I don’t know about you, but when I was young Barbie had a pink car and a pink wardrobe and GI Joe had a selection of camouflage to choose from. My sister’s bedrooms were shades of pink and purple whereas I had to make do with white or blue. Dresses, hats and swimwear were clearly defined by colour. There was no way a teenage boy would leave the house wearing pink socks, let alone pink shoes. From a young age, pink became a no-go area for a boy.
The same could be said in later life where a man wouldn’t be caught dead with a glass of pink wine. In the ’80s even a pink tie was a bold statement. Before you knew it pink had been reserved for the sole use of the female population. Bright pink, dark pink, pink with glitter and lipgloss in seventy-five shades…
But times have changed
That clearly defined line has blurred. These days it appears that gender-neutrality is ever more prevalent with less emphasis on stereotypes.
Which is good news for those of us who are not bothered by all of this. Can I wear my pink shirt? Yes. Can I match my bright pink socks to my business suit? Yes. I believe a certain Peter Jones has contributed to this being perceived as cool, rather than a subject of derision. Fashion has obviously led the way, helped largely by pop artists, movie stars and celebrities. The brighter the better?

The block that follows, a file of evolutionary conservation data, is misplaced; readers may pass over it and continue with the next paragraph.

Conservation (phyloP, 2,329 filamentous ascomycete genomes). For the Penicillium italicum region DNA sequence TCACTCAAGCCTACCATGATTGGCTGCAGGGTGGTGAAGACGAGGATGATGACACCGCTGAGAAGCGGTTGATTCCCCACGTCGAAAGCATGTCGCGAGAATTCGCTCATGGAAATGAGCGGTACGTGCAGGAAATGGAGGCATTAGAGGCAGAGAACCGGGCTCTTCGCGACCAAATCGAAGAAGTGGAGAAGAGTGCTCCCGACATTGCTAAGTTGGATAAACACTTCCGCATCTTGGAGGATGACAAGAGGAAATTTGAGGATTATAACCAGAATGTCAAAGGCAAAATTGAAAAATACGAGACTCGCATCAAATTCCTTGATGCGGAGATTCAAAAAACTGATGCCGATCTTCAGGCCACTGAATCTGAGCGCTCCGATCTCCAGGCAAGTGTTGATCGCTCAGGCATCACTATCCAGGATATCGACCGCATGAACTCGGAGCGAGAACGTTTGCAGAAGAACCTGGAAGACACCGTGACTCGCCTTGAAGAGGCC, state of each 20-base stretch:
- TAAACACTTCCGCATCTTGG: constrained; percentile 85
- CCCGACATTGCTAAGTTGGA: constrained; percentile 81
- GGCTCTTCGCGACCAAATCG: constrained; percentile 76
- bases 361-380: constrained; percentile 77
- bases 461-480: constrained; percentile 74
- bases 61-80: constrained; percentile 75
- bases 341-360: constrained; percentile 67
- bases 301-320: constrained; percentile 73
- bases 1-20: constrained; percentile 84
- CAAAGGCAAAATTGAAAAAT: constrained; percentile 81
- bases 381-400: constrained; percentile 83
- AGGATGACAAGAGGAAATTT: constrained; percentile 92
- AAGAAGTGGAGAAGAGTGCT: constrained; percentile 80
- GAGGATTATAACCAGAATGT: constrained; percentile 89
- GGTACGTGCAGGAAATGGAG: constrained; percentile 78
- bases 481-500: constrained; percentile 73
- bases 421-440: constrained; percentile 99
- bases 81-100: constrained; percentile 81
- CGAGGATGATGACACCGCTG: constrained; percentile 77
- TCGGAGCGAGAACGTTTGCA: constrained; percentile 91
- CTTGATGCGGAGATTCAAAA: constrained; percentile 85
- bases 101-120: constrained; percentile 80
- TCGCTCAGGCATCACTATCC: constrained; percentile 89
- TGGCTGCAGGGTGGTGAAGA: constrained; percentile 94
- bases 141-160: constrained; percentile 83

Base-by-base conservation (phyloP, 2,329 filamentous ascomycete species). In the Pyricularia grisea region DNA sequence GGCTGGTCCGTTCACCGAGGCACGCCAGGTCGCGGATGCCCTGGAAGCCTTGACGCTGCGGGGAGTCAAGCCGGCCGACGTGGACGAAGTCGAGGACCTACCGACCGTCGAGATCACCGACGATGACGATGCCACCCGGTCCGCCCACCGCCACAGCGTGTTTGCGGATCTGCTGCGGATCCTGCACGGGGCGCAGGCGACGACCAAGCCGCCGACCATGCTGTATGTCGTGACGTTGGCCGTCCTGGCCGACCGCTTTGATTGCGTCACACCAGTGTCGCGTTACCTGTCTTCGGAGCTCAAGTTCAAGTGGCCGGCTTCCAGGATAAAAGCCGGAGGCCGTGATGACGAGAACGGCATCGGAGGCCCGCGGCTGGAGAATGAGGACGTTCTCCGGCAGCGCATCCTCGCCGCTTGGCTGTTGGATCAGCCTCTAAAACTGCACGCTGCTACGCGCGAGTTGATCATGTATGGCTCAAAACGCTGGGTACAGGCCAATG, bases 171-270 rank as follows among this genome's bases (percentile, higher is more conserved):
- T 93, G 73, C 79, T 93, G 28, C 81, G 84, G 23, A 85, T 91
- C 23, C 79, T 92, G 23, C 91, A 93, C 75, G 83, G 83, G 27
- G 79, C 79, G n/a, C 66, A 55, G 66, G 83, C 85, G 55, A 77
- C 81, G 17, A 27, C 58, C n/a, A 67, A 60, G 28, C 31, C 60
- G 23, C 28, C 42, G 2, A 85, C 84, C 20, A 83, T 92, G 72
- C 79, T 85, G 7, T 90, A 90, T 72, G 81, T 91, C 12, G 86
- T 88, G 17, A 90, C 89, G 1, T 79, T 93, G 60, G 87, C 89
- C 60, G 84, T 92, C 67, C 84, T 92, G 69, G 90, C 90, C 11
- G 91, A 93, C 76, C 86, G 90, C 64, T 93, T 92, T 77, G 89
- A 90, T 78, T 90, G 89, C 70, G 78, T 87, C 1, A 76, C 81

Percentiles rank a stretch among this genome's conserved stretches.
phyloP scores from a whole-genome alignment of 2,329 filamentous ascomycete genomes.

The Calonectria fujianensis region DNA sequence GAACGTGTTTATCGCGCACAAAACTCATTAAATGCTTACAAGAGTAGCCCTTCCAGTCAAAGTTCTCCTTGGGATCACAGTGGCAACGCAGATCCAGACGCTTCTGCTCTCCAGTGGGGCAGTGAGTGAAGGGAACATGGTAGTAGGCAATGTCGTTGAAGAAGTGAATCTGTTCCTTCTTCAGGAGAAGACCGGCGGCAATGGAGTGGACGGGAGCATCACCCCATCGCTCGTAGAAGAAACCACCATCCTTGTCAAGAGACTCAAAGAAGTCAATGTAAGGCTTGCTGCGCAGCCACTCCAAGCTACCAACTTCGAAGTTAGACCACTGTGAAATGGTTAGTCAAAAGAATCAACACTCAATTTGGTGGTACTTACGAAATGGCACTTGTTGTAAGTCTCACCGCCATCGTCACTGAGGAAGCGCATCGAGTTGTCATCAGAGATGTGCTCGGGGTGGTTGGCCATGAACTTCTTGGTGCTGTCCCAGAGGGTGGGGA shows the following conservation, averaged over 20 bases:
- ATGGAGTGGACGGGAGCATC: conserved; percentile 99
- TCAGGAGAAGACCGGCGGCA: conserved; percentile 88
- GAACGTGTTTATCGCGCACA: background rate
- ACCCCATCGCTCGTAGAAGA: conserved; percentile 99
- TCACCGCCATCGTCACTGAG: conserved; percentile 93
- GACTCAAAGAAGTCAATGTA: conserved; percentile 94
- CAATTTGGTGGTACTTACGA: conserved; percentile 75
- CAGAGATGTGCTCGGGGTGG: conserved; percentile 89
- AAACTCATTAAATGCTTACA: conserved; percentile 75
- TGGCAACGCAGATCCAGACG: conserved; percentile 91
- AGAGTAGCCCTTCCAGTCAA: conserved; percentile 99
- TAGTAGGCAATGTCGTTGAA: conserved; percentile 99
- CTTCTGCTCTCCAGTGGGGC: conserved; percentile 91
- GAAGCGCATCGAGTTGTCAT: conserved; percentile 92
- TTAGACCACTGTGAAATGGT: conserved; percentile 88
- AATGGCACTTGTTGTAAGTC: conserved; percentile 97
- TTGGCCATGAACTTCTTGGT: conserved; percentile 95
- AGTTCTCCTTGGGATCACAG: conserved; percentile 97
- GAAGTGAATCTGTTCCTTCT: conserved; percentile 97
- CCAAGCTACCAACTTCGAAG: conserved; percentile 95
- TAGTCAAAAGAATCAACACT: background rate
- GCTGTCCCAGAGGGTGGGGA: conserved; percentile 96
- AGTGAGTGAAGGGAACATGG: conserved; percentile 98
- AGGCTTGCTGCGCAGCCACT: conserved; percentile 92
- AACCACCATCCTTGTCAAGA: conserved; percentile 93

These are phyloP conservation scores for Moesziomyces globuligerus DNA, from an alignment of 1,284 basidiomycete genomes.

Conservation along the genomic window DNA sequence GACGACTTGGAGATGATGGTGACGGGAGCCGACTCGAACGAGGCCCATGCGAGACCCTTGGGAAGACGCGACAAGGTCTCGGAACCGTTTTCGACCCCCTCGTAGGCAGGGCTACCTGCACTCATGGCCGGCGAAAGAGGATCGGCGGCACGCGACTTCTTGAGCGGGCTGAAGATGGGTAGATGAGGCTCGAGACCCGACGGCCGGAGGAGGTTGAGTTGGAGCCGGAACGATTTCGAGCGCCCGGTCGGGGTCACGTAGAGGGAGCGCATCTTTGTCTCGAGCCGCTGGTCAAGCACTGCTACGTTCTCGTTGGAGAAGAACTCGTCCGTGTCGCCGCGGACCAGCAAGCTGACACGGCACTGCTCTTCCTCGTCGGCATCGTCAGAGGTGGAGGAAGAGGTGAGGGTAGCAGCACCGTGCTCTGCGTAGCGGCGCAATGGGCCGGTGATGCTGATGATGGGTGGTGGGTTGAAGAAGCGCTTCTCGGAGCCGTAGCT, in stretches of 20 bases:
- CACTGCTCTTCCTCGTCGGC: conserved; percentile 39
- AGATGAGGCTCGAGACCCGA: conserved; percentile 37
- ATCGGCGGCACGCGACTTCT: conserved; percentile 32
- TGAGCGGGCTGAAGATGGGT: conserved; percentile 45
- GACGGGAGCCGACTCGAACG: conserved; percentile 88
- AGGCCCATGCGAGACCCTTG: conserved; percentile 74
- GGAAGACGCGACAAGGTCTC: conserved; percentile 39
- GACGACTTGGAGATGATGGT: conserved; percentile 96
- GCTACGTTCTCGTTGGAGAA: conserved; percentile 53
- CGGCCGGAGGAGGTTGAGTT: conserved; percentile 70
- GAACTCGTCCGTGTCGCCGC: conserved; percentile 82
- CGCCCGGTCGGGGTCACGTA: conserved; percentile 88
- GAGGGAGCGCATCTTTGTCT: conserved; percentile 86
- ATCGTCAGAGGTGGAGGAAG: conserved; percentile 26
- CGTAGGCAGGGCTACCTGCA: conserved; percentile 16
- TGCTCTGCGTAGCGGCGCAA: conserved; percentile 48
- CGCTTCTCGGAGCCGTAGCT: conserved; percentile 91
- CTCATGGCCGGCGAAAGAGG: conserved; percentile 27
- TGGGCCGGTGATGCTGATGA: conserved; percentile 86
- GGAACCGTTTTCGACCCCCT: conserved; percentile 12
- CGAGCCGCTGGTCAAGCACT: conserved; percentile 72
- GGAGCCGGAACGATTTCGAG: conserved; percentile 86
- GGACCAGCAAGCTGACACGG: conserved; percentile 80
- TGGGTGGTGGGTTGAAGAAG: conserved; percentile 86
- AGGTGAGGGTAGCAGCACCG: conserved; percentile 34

What has been noticeable is how predominantly male (physical) sports have embraced the pink wave. Would you ever have associated a rugby player with a bright pink shirt or dare comment on 15 muscle-bound individuals? Soccer has had evermore teams with pink accents to their uniforms. Recent discussion has been about how dark or light the pink should be; not whether it has a place in the sport.
So I guess this means progress. Sneakers are now widely available with pink accents, much like mobile phone covers and hatchback cars. How far would you go? I carry my wife’s handbag when we’re at the market and it is bright purple and rather large (that it frees her up to take photo’s sounds like a good excuse, but happens to be true). Am I bothered? No. I don’t notice and it seems that everyone around me doesn’t either. Times change…
Would you believe the SAS Mobility Troop stationed in north Africa painted their Land Rovers pink as camouflage? Apparently, it worked rather well, particularly at sunrise and sunset. And a team in the extreme offroading competitions in Europe painting their car bright pink? Wouldn’t want to get any mud under your fingernails then?
Guinness was a man’s drink and pink beer was for ladies. These days the order may be reversed when it arrives at your table. Similarly the pale shades of rosé are less likely to be associated with a lady’s drink but has connotations of sunshine, blue skies and relaxing on a summer afternoon. I suppose it is the refreshment and versatility with a meal that appeals more than the colour. However, a discussion can still ensue on the relative desirability of pale rosé over a darker one. There’s no accounting for taste after all…